Queensland Theatre’s 2017 season is the first to be programmed by incoming Artistic Director, Sam Strong who replaced Wesley Enoch last year.
Sam says the inclusion of ‘The Flick’ serves as an entrance point for what the company aims to achieve in the coming year. “I think for me this is a perfect storm of one of the best plays to come out of North America in the past five to ten years. It picks up a recurring theme in the 2017 season which is ‘bringing the best of elsewhere to Brisbane’, as well as taking the best of Brisbane to the rest of the country. ’The Flick’ is a really wonderful play by Annie Baker who’s an incredibly accomplished, strong, contemporary American playwright, and Brisbane hasn’t had much of a chance to see much of her work, or ‘The Flick’ specifically.”
Upon first reading the story, Sam says he was immediately captivated by Baker’s ability to weave an intricate, slow burning drama of everyday dilemma, and likens the playwright to a contemporary Chekhov.
“I was blown away by the quality of its observation,” he says. “It reminds me of a contemporary Chekhov in the way it deals with people’s unexpressed yearnings and how those play out. It’s also an exquisite piece; it’s really slow-burn naturalism where Annie Baker creates these amazing portraits of these painfully ordinary people. I read it and loved it, as well as her other work.”
Queensland Theatre will present what Sam considers to be a definitive production of ‘The Flick’ he first saw in Melbourne put on by Red Stitch Actors Theatre and directed by Nadia Tass.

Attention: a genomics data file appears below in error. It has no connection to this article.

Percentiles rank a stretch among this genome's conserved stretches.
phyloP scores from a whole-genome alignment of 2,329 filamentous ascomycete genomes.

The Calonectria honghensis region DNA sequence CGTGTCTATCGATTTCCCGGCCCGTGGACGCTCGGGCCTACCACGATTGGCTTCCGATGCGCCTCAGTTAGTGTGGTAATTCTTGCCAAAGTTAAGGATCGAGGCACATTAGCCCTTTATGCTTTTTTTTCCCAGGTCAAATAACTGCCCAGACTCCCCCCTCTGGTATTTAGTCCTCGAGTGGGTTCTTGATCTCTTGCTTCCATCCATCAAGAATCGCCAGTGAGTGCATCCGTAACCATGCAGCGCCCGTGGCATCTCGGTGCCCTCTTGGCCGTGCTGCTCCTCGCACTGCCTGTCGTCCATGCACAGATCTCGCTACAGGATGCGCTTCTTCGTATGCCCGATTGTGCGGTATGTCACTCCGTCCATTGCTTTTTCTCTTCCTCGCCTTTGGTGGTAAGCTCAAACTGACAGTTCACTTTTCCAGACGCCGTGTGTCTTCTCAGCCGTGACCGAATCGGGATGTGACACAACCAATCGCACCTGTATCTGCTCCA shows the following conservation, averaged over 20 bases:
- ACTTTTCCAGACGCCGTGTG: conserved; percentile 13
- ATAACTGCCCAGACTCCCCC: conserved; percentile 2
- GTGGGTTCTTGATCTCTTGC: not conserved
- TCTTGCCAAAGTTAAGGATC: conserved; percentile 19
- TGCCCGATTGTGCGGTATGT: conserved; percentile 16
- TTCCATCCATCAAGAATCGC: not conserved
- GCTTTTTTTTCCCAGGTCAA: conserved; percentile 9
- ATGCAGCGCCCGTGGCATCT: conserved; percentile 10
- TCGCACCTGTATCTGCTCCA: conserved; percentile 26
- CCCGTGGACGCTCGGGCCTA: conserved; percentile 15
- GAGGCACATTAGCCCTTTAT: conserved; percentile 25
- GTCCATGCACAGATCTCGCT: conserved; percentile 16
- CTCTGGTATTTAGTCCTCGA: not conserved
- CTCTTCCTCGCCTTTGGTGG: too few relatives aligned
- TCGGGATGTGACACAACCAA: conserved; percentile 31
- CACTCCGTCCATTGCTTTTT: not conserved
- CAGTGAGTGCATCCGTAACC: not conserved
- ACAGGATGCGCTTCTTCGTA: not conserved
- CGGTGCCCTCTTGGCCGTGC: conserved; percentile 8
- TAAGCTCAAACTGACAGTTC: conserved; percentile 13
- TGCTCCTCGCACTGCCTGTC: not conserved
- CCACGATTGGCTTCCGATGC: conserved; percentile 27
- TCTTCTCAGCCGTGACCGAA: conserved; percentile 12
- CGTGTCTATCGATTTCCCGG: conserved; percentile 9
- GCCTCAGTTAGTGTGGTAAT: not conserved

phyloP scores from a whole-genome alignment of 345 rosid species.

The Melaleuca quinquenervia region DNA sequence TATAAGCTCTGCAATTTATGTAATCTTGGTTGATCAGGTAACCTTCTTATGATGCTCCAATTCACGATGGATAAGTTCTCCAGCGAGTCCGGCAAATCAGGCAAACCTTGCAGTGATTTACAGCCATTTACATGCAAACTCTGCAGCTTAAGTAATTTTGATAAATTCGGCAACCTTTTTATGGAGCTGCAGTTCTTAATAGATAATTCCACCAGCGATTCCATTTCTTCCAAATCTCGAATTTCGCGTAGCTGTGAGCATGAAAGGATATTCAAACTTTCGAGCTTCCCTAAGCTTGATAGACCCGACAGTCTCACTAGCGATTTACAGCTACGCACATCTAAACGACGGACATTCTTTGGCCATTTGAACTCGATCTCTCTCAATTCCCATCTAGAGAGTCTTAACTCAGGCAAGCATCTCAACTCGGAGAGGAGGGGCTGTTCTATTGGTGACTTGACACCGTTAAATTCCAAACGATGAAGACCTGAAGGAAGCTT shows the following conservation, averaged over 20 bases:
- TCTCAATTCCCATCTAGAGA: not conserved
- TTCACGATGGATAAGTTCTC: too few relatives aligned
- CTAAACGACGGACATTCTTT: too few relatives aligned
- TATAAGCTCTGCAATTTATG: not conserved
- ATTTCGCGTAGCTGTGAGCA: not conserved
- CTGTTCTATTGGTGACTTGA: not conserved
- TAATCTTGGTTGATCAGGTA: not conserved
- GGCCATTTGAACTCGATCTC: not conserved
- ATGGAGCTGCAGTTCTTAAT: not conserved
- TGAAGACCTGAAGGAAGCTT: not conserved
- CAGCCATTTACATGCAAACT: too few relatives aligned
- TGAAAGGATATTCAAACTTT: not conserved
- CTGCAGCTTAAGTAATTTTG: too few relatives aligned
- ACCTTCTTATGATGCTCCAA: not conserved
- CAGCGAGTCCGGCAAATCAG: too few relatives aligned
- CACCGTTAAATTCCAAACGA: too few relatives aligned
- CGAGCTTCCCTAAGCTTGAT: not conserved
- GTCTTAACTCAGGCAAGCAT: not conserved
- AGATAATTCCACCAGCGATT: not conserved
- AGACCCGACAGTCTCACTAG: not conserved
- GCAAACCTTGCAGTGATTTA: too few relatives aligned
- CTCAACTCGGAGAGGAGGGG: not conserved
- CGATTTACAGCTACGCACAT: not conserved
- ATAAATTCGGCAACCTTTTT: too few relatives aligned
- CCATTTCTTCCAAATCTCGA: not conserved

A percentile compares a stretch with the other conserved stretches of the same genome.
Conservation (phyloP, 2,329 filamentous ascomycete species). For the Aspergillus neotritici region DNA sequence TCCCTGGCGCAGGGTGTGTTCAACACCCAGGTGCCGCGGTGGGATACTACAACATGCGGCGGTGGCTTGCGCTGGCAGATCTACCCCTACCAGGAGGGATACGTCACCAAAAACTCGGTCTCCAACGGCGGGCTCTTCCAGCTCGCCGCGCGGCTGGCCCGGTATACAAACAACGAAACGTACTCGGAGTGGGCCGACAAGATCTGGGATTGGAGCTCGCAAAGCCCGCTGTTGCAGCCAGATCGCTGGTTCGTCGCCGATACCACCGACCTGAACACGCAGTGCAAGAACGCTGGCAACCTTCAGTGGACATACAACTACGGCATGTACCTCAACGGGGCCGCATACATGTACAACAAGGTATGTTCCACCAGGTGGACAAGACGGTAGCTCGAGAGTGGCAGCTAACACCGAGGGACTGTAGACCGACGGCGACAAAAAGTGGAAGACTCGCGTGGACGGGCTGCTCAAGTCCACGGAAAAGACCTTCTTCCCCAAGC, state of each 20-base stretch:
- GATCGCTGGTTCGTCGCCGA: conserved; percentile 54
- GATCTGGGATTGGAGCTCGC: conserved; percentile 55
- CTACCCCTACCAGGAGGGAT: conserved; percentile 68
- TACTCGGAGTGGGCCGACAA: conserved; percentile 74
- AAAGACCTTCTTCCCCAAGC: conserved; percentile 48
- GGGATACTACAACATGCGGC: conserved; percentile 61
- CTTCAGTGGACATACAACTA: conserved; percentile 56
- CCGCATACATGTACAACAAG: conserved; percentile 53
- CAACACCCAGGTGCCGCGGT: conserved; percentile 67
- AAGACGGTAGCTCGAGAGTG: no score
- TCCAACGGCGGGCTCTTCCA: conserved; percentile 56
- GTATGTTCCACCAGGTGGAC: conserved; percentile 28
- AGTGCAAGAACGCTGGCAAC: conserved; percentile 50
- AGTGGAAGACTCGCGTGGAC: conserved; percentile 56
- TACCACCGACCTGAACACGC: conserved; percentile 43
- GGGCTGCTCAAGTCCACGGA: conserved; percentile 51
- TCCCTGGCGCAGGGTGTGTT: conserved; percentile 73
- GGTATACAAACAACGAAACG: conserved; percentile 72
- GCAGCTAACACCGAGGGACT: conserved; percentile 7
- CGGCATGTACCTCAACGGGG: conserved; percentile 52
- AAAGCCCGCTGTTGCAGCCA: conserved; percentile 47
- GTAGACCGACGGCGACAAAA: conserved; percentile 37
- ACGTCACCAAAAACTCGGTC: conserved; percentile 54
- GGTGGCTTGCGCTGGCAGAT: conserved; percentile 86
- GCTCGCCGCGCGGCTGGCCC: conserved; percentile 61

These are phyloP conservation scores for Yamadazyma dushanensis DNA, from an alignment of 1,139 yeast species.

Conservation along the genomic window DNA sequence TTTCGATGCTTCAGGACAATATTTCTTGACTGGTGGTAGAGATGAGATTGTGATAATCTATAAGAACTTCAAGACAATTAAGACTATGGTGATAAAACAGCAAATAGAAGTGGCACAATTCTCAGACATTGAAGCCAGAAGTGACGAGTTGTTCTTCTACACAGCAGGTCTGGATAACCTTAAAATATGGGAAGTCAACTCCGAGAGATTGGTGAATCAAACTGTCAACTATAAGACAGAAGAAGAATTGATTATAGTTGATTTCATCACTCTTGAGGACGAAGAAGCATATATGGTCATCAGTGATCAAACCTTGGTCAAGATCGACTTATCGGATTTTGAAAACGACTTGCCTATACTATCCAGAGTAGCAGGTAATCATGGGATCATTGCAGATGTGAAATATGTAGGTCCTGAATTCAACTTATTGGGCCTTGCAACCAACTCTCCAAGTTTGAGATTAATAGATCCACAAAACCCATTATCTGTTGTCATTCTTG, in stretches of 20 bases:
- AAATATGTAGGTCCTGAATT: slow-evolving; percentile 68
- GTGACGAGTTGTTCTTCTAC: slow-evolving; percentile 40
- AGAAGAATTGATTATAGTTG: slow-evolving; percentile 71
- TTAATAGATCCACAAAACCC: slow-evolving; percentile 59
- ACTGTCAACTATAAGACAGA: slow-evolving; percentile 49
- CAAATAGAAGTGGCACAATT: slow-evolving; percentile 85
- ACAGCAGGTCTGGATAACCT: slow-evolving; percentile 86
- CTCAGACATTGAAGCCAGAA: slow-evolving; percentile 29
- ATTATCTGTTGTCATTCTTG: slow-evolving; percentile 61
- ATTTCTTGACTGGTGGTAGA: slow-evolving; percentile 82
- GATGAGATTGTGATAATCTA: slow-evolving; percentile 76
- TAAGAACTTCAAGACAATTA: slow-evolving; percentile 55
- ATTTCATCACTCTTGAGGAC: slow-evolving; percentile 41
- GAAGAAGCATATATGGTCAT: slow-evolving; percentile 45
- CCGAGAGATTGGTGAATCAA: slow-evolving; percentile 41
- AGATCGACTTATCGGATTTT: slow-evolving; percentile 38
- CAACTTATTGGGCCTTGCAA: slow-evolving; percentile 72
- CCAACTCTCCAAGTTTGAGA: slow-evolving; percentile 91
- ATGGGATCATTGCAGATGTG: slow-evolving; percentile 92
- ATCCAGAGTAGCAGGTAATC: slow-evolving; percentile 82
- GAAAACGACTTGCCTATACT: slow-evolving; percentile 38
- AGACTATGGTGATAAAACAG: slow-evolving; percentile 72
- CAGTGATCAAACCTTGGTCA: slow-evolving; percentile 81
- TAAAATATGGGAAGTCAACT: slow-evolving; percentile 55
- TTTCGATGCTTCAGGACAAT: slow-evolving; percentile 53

“I was contemplating doing a new local version of ‘The Flick’ [but] having seen and been so moved and being blown away by the original version, it made sense to bring that up here and give people a chance to see that, rather than try to recreate it and hope lightning will strike twice.”
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Set in a crumbling Massachusetts movie theatre during the transition from analogue to digital film, ‘The Flick’ is a distinctively American tale, yet its exploration of the millions of dilemmas and dramas that make up the ordinary everyday makes it a universal story that Sam says retains relevance with an Australian audience. “Because we should be doing work that is urgent and work that is responding to contemporary society, the question of relevance is incredibly important,” he explains.
“What is beautiful about ‘The Flick’ is the quality of its observation of human behaviour and that’s what makes it so timeless. It’s one of those stories that takes a very specific context, in this case Massachusetts, at a particular time and that shift from analogue to digital in a cinema. It takes those specific circumstances and uses those to paint a universal portrait, or at least a portrait that we all recognise.”